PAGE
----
Sunday, Jan. 29, Bop Legacy, HCC Ybor Performing Arts Center Mainstage Theatre, Ybor City, 3 pm — This tribute to Chet Baker and Stan Getz features top-notch local jazzers: saxophonist Austin Vickrey, trumpeter James Suggs, pianist Stretch Bruyn, bassist Billy Pillucere, and drummer Joe Renda. 

Monday, Jan. 30, Eric Alexander, USF Concert Hall, Tampa, 7:30 pm — The acclaimed tenor saxophonist will be joined by the USF Faculty Jazz Ensemble.

Wednesday, Feb. 1, Pat Metheny, Mahaffey Theater, St. Petersburg,7:30 pm — The veteran guitarist, who plays an eclectic variety of music under the jazz umbrella, is touring with longtime bandmate Antonio Sanchez on drums, plus rising-star upright bassist Linda Oh and newcomer pianist Gwilym Simcock.

Also ahead: Whitney James’ Jazz Valentine, Palladium Side Door, St. Petersburg, Feb. 10; Al Di Meola “Elegant Gypsy 40th Anniversary,” Capitol Theatre, Clearwater, Feb. 13; St. Petersburg Jazz Festival, Feb. 22-26; Taj Mahal solo, Cap, March 8; Rickie Lee Jones & Madeleine Peyroux, the Cap, March 11; Gasparilla Music Festival (The New Mastersounds, Dirty Dozen Brass Band, Shamarr Allen & the Underdawgs, Ryan Adams, Ghostface Killah, Have Gun, Will Travel), Curtis Hixon Park, Tampa, March 11-12; “The Sound: The Music of Stan Getz” (Jeff Rupert, Veronica Smith, others), Palladium Side Door, March 12; Tampa Bay Blues Fest (Buddy Guy, Kenny Wayne Shepherd, Coco Montoya, Stephen Stills, more), Vinoy Park, St. Petersburg, April 7-9.


And, hey, if you want to see my band, Acme Jazz Garage, check us out Sunday, Jan. 22 from 4 to 7 pm at Ella’s Americana Folk Art Cafe in Seminole Heights (Tampa). We also play every Thursday and Friday, starting at 7 pm, at Timpano in Hyde Park Village (Tampa). Admission is free to the above shows.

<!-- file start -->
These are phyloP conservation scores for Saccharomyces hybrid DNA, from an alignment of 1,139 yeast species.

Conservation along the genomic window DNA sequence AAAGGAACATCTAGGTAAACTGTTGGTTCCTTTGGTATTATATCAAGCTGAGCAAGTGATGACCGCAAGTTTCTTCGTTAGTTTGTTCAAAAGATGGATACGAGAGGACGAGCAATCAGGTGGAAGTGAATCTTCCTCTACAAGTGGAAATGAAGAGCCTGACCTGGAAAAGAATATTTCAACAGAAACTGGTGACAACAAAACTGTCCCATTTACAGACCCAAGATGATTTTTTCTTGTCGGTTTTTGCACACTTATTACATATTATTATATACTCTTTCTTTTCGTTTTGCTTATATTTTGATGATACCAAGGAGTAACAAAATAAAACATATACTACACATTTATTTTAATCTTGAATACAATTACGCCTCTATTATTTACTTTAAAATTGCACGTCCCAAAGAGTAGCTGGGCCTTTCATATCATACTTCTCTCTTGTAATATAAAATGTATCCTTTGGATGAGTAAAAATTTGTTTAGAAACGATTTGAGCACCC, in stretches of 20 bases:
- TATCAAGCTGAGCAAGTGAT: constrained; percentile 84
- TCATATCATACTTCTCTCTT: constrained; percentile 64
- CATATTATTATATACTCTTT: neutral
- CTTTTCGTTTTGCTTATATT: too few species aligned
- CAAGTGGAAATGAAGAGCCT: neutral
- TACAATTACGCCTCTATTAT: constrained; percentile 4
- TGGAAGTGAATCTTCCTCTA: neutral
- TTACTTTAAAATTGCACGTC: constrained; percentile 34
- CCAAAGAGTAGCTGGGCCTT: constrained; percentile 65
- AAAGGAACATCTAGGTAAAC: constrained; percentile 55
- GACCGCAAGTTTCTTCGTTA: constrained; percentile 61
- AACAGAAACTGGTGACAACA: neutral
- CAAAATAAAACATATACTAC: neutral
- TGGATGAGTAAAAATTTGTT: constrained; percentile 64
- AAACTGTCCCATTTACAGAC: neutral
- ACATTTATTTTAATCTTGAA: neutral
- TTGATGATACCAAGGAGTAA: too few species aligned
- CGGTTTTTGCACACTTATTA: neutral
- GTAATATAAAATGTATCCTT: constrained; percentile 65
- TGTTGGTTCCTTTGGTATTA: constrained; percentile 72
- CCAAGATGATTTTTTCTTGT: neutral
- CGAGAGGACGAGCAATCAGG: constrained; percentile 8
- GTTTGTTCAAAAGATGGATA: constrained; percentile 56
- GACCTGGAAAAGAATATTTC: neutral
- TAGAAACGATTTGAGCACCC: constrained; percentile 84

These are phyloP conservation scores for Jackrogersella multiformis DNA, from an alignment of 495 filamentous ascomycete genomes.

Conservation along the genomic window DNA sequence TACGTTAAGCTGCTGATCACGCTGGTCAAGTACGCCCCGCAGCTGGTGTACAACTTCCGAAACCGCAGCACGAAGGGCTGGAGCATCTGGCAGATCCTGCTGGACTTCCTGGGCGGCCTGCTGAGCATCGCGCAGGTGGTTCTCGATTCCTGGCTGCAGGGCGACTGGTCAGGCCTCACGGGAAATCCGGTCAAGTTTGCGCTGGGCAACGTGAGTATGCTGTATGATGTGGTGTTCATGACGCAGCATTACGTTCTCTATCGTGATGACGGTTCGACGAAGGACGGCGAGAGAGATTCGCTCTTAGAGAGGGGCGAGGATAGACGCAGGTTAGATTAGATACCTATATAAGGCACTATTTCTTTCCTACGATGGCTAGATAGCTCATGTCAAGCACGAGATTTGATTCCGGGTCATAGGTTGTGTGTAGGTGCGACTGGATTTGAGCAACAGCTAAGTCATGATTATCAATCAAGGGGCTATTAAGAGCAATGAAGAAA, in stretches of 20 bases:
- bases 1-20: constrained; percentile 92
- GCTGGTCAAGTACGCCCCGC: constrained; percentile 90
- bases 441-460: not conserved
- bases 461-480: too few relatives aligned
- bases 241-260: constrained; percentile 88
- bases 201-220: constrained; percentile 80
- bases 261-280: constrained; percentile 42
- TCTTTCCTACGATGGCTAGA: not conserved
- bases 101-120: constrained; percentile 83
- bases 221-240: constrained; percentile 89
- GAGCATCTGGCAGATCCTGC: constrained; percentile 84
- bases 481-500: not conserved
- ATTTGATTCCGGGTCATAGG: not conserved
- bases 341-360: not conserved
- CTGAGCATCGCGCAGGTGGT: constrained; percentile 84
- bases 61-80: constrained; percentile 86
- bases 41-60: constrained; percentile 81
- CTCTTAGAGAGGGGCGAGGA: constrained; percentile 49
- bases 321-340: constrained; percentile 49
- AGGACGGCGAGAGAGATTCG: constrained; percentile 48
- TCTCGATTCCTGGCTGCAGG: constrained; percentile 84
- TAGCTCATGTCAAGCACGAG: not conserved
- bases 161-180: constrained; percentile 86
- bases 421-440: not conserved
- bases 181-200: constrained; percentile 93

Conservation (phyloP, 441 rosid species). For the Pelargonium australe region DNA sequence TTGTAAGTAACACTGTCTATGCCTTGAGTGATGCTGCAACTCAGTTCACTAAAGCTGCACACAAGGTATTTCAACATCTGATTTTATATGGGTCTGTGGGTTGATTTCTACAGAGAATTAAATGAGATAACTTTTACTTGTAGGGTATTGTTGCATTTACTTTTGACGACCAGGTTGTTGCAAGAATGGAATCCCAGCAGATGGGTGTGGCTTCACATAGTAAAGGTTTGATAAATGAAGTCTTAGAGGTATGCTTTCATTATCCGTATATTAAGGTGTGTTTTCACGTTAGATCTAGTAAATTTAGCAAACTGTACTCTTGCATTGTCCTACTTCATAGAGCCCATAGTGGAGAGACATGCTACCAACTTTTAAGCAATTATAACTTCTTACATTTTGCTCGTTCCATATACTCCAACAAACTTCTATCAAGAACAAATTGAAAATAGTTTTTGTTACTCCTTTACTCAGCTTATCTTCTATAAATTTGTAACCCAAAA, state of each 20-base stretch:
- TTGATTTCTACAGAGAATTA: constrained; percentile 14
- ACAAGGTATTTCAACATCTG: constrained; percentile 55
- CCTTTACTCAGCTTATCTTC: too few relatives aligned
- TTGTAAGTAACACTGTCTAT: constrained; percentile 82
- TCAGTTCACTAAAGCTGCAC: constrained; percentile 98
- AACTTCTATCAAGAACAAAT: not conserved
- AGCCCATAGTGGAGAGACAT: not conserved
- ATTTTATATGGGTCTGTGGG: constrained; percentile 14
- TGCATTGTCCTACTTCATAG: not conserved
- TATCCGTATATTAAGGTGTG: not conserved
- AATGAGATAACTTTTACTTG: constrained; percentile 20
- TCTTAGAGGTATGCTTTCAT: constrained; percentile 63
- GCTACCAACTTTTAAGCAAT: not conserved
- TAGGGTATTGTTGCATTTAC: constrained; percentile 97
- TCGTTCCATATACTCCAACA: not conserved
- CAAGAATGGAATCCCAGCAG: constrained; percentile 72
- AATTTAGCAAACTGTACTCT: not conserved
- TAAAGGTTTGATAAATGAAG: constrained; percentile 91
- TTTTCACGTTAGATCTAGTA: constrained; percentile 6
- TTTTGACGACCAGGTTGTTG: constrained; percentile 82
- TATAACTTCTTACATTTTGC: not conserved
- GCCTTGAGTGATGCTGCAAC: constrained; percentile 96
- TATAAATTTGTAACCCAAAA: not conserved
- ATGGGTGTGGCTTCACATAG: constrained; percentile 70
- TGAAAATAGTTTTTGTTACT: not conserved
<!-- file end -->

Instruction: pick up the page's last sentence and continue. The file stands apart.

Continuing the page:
Best Jazz of 2016 — Orrin Evans, Aziza, DeJohnette/Coltrane/Garrison, more


Last year, as usual meant more good music than time and dayjob/family/band responsibilities would allow me to hear.

But I did get the opportunity to absorb lots of great jazz — on record and, at the Montreal International Jazz Fest, in person. Several publications asked for my picks for Top 10 jazz releases..

So here goes. Later, I hope to go back and offer brief commentary on each album.

Meanwhile … the list:

1. Orrin Evans#knowingishalfthebattle (Smoke Sessions)

2. Aziza, Aziza (Dare2Records)

3. Jack DeJohnette/Ravi Coltrane/Matthew Garrison, In Movement (ECM)

In performance:

4. Matt Wilson’s Big Happy Family, Beginning of a Memory (Palmetto)

5. NolatetDogs (The Royal Potato Family)

6. Jane Ira BloomJane Ira BloomEarly Americans (Outline)

7. Hendrik Meurkensharmonicus rex (Height Advantage)

8. Marquis HillThe Way We Play (Concord Jazz)

9. Rene MarieSound of Red (Motema)

10. John BeasleyMONK’estra, Vol. 1 (Mack Avenue)

Montreal Jazz Fest Diary: Brian Wilson and more

Just a quick update today, on the events of Thursday (July 7):

  • Brian Wilson‘s 50th anniversary “Pet Sounds” at the spacious Salle Wilfrid-Pelletier theater: The two-hour show featured terrific, beautifully arranged recreations of a very appealing body of sun-smirched California pop music by a band of instrumentalists and singers that numbered 11. Matthew Jardine, son of Beach Boys co-founder Al Jardine (also in the band) nailed the stratospheric high harmony parts and every lead part he touched. The less said about Brian’s vocal performance, the better. The show was greeted by multiple standing ovations.